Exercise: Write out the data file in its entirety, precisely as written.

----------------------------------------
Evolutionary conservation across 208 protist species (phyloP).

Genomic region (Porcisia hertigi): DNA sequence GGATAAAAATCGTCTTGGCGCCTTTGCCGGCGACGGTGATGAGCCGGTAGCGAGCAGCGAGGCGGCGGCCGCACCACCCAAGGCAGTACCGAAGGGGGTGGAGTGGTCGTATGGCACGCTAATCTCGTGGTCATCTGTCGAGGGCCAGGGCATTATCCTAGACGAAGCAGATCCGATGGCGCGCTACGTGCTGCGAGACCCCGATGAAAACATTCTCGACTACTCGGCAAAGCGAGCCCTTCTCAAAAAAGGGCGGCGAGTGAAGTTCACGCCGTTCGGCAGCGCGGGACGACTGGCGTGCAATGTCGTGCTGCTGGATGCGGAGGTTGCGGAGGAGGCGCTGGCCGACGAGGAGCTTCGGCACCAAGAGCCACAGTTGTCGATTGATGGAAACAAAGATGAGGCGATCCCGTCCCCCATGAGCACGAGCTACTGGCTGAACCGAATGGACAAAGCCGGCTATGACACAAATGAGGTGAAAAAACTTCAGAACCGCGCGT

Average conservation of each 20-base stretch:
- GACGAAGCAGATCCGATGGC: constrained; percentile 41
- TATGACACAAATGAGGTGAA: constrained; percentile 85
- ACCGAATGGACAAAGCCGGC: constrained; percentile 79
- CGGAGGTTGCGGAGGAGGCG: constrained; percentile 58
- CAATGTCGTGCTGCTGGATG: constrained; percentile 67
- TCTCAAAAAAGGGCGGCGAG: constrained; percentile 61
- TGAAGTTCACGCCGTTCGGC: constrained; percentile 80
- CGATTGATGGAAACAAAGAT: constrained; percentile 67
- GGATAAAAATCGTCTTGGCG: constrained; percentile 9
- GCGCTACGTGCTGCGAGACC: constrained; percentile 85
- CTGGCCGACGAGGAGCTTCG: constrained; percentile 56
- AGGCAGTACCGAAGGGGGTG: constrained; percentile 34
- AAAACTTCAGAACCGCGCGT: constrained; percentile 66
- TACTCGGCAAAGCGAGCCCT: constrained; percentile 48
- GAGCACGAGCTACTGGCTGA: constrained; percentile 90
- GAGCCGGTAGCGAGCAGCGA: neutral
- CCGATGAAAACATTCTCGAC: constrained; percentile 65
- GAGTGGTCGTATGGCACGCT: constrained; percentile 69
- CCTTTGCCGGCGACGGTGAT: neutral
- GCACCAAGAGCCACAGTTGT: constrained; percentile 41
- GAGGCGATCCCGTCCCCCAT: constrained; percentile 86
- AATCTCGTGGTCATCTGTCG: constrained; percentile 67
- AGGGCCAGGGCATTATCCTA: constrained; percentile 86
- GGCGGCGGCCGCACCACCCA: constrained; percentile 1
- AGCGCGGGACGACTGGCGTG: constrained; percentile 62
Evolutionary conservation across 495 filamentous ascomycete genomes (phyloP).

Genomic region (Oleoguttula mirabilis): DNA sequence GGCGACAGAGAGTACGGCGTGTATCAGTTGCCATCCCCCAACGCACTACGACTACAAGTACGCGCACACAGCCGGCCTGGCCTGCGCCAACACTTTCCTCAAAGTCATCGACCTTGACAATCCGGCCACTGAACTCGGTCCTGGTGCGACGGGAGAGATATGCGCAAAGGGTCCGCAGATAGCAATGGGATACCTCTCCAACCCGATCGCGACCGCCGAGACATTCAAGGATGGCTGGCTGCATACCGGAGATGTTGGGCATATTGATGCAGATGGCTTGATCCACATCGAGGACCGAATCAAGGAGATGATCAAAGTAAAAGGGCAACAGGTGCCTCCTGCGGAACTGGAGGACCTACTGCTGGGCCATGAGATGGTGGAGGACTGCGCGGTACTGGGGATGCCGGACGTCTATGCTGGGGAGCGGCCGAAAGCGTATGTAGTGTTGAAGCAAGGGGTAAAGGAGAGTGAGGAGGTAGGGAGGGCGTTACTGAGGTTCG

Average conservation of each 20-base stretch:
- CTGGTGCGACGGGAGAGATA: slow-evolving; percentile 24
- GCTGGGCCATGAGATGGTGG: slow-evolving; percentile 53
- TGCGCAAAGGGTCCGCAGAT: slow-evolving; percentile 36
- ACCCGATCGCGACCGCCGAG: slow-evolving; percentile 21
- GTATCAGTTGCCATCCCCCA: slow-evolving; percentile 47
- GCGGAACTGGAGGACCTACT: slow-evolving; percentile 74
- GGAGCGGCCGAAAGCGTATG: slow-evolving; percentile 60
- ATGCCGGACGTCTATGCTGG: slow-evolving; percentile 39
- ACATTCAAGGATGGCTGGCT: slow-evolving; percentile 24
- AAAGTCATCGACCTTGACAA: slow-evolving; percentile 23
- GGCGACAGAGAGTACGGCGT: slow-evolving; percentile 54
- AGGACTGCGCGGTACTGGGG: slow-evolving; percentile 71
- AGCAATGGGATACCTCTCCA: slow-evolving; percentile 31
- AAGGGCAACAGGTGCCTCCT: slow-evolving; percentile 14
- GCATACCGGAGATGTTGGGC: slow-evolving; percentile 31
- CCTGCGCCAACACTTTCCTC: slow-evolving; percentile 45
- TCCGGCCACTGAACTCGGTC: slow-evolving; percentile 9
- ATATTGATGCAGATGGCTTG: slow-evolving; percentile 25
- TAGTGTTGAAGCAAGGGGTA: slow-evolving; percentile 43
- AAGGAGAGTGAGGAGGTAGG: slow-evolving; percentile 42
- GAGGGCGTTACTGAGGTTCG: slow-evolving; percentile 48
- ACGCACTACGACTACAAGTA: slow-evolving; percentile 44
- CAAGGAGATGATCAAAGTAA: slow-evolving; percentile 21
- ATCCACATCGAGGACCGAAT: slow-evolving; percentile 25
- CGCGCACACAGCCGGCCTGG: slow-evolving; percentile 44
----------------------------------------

Evolutionary conservation across 208 protist species (phyloP).

Genomic region (Porcisia hertigi): DNA sequence GGATAAAAATCGTCTTGGCGCCTTTGCCGGCGACGGTGATGAGCCGGTAGCGAGCAGCGAGGCGGCGGCCGCACCACCCAAGGCAGTACCGAAGGGGGTGGAGTGGTCGTATGGCACGCTAATCTCGTGGTCATCTGTCGAGGGCCAGGGCATTATCCTAGACGAAGCAGATCCGATGGCGCGCTACGTGCTGCGAGACCCCGATGAAAACATTCTCGACTACTCGGCAAAGCGAGCCCTTCTCAAAAAAGGGCGGCGAGTGAAGTTCACGCCGTTCGGCAGCGCGGGACGACTGGCGTGCAATGTCGTGCTGCTGGATGCGGAGGTTGCGGAGGAGGCGCTGGCCGACGAGGAGCTTCGGCACCAAGAGCCACAGTTGTCGATTGATGGAAACAAAGATGAGGCGATCCCGTCCCCCATGAGCACGAGCTACTGGCTGAACCGAATGGACAAAGCCGGCTATGACACAAATGAGGTGAAAAAACTTCAGAACCGCGCGT

Average conservation of each 20-base stretch:
- GACGAAGCAGATCCGATGGC: constrained; percentile 41
- TATGACACAAATGAGGTGAA: constrained; percentile 85
- ACCGAATGGACAAAGCCGGC: constrained; percentile 79
- CGGAGGTTGCGGAGGAGGCG: constrained; percentile 58
- CAATGTCGTGCTGCTGGATG: constrained; percentile 67
- TCTCAAAAAAGGGCGGCGAG: constrained; percentile 61
- TGAAGTTCACGCCGTTCGGC: constrained; percentile 80
- CGATTGATGGAAACAAAGAT: constrained; percentile 67
- GGATAAAAATCGTCTTGGCG: constrained; percentile 9
- GCGCTACGTGCTGCGAGACC: constrained; percentile 85
- CTGGCCGACGAGGAGCTTCG: constrained; percentile 56
- AGGCAGTACCGAAGGGGGTG: constrained; percentile 34
- AAAACTTCAGAACCGCGCGT: constrained; percentile 66
- TACTCGGCAAAGCGAGCCCT: constrained; percentile 48
- GAGCACGAGCTACTGGCTGA: constrained; percentile 90
- GAGCCGGTAGCGAGCAGCGA: neutral
- CCGATGAAAACATTCTCGAC: constrained; percentile 65
- GAGTGGTCGTATGGCACGCT: constrained; percentile 69
- CCTTTGCCGGCGACGGTGAT: neutral
- GCACCAAGAGCCACAGTTGT: constrained; percentile 41
- GAGGCGATCCCGTCCCCCAT: constrained; percentile 86
- AATCTCGTGGTCATCTGTCG: constrained; percentile 67
- AGGGCCAGGGCATTATCCTA: constrained; percentile 86
- GGCGGCGGCCGCACCACCCA: constrained; percentile 1
- AGCGCGGGACGACTGGCGTG: constrained; percentile 62
Evolutionary conservation across 495 filamentous ascomycete genomes (phyloP).

Genomic region (Oleoguttula mirabilis): DNA sequence GGCGACAGAGAGTACGGCGTGTATCAGTTGCCATCCCCCAACGCACTACGACTACAAGTACGCGCACACAGCCGGCCTGGCCTGCGCCAACACTTTCCTCAAAGTCATCGACCTTGACAATCCGGCCACTGAACTCGGTCCTGGTGCGACGGGAGAGATATGCGCAAAGGGTCCGCAGATAGCAATGGGATACCTCTCCAACCCGATCGCGACCGCCGAGACATTCAAGGATGGCTGGCTGCATACCGGAGATGTTGGGCATATTGATGCAGATGGCTTGATCCACATCGAGGACCGAATCAAGGAGATGATCAAAGTAAAAGGGCAACAGGTGCCTCCTGCGGAACTGGAGGACCTACTGCTGGGCCATGAGATGGTGGAGGACTGCGCGGTACTGGGGATGCCGGACGTCTATGCTGGGGAGCGGCCGAAAGCGTATGTAGTGTTGAAGCAAGGGGTAAAGGAGAGTGAGGAGGTAGGGAGGGCGTTACTGAGGTTCG

Average conservation of each 20-base stretch:
- CTGGTGCGACGGGAGAGATA: slow-evolving; percentile 24
- GCTGGGCCATGAGATGGTGG: slow-evolving; percentile 53
- TGCGCAAAGGGTCCGCAGAT: slow-evolving; percentile 36
- ACCCGATCGCGACCGCCGAG: slow-evolving; percentile 21
- GTATCAGTTGCCATCCCCCA: slow-evolving; percentile 47
- GCGGAACTGGAGGACCTACT: slow-evolving; percentile 74
- GGAGCGGCCGAAAGCGTATG: slow-evolving; percentile 60
- ATGCCGGACGTCTATGCTGG: slow-evolving; percentile 39
- ACATTCAAGGATGGCTGGCT: slow-evolving; percentile 24
- AAAGTCATCGACCTTGACAA: slow-evolving; percentile 23
- GGCGACAGAGAGTACGGCGT: slow-evolving; percentile 54
- AGGACTGCGCGGTACTGGGG: slow-evolving; percentile 71
- AGCAATGGGATACCTCTCCA: slow-evolving; percentile 31
- AAGGGCAACAGGTGCCTCCT: slow-evolving; percentile 14
- GCATACCGGAGATGTTGGGC: slow-evolving; percentile 31
- CCTGCGCCAACACTTTCCTC: slow-evolving; percentile 45
- TCCGGCCACTGAACTCGGTC: slow-evolving; percentile 9
- ATATTGATGCAGATGGCTTG: slow-evolving; percentile 25
- TAGTGTTGAAGCAAGGGGTA: slow-evolving; percentile 43
- AAGGAGAGTGAGGAGGTAGG: slow-evolving; percentile 42
- GAGGGCGTTACTGAGGTTCG: slow-evolving; percentile 48
- ACGCACTACGACTACAAGTA: slow-evolving; percentile 44
- CAAGGAGATGATCAAAGTAA: slow-evolving; percentile 21
- ATCCACATCGAGGACCGAAT: slow-evolving; percentile 25
- CGCGCACACAGCCGGCCTGG: slow-evolving; percentile 44